Peru, South America, Travel

Hiking Peru’s Rainbow Mountain

Vinicunca, better known to English speakers as Rainbow Mountain, is a beautiful multicolored mountain that gets its patterns from the variance of sediment deposits that have built up over the years. Rainbow Mountain is located high up in the Andes of Peru, 5,200 meters (17,000 feet) above sea level. The colors of this gem make you want to do a double take and quick Google search to confirm that it’s even real. It’s only been on the radar for tourism for a few years, so when photos of this unique spot starting popping up, I decided we had to go whenever we made it to Peru.


Before I continue, I have to get something out of the way. YES, this hike is haarrdddd. They say that the best view comes after the hardest climb, and this could not be more true for Rainbow Mountain. While my husband and I are not athletes, I’d still like to think that we’re in decent shape. Prior to Rainbow Mountain, our week in Peru was jammed pack with adventures like climbing up to Skylodge Adventure Suites (doing via ferrata 400 meters up and then ziplining down) and hiking the challenging Huyana Picchu that towers over Machu Picchu (which requires some struggling up on all fours). Both of these felt tame to us in comparison to Vinicunca—and we even hired horses part of the way up! To top off everything, Michael and I were also recovering from having FOOD POISONING the previous day. So needless to say, the odds were not in our favor. Given the difficulties of this hike, I am so grateful that we had an incredible tour group to help get us through it.


There are a variety of ways to get to Rainbow Mountain, but most will include a tour group with an insanely early pickup time in Cusco and a 3-hour drive to a spot from where you can either hike for a few more hours to get to the mountain summit (or take horses part of the way up, like we did). After this, there will be a hike back down and usually a stop for lunch somewhere on the way back to Cusco. There are many tour agencies that offer this adventure, but we chose to go with Flashpacker Connect.


According to their website, “FlashpackerConnect Adventure Travel is about providing you with unique off the beaten track experiences around the planet.” I can definitely say that this is true from our experience! It costs approximately $150/person, and while there are certainly tours for as low as $30/person, we really felt the price to go with FlashpackerConnect was worthwhile based on the following reasons:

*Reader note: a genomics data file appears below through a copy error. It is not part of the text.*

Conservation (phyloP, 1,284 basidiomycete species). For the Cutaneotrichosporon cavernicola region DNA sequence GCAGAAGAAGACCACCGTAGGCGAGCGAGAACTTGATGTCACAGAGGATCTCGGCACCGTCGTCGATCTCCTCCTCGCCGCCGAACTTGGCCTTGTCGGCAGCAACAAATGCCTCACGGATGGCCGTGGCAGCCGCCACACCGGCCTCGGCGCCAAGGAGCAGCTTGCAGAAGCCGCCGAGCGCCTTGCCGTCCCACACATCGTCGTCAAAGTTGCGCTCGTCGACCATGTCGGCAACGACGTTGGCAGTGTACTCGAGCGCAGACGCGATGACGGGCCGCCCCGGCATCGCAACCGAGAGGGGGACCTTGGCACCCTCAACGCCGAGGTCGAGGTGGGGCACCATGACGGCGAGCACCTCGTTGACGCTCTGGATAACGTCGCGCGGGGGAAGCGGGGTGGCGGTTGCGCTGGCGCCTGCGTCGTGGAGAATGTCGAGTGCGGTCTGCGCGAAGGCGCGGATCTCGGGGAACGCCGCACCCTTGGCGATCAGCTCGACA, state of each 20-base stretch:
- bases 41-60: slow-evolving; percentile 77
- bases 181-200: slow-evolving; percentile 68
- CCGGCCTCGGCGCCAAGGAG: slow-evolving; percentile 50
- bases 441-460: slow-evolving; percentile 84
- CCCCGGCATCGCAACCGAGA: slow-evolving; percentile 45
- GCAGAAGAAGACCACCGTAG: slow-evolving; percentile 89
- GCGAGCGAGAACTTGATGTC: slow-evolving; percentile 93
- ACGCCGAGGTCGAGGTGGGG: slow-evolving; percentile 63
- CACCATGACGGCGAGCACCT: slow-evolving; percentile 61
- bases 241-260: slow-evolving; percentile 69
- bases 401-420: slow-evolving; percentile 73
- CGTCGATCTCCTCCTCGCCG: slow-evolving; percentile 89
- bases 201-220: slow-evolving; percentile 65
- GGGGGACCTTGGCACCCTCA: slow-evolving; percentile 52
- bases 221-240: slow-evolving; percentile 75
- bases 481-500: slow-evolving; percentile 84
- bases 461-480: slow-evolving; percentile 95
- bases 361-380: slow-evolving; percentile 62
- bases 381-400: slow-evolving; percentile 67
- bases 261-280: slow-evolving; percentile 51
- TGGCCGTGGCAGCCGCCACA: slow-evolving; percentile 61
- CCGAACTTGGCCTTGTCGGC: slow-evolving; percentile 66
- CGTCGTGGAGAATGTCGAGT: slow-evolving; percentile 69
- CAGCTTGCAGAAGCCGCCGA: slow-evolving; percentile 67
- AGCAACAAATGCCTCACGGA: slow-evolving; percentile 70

Going with FlashpackerConnect meant that we got picked up from our hotel around 2:15am (most other tour agencies pick up between 3-4am). Yes, this is early, but it also means you will be the first ones to get to Vinicunca. The beautiful multicolored mountain can attract up to a thousand visitors a day, so it’s a HUGE perk to be the first ones up! My husband and I groggily stumbled into the van and were overjoyed to find that our guides, Amilkar and Rosbel, were thoughtfully passing around blankets for everyone. Our driver, Berto, effortlessly navigated the crazy roads to get us there safely and without anybody getting carsick (trust me, the road was incredibly windy and rough, so this was an impressive feat!).



When we arrived at the parking lot for the starting point, we were all given breakfast bags to start with and snack bags to munch on later. They were mindful of each person’s dietary restrictions (I am gluten-free, and we had three vegetarians in the group). Both our guides had oxygen tanks with them in as well case anybody was feeling the effects of altitude sickness. We never ended up using the extra oxygen, but it was very comforting to know it was there. My husband and I opted to take horses 2/3 up the mountain (for 60 soles/$20 USD per person), which we also felt was incredibly worthwhile—especially given that we were both just getting over food poisoning. There were a good number of locals with horses there when we arrived, but I’ve been told that depending on the day, there won’t be any horses left for later tour groups to even have the option.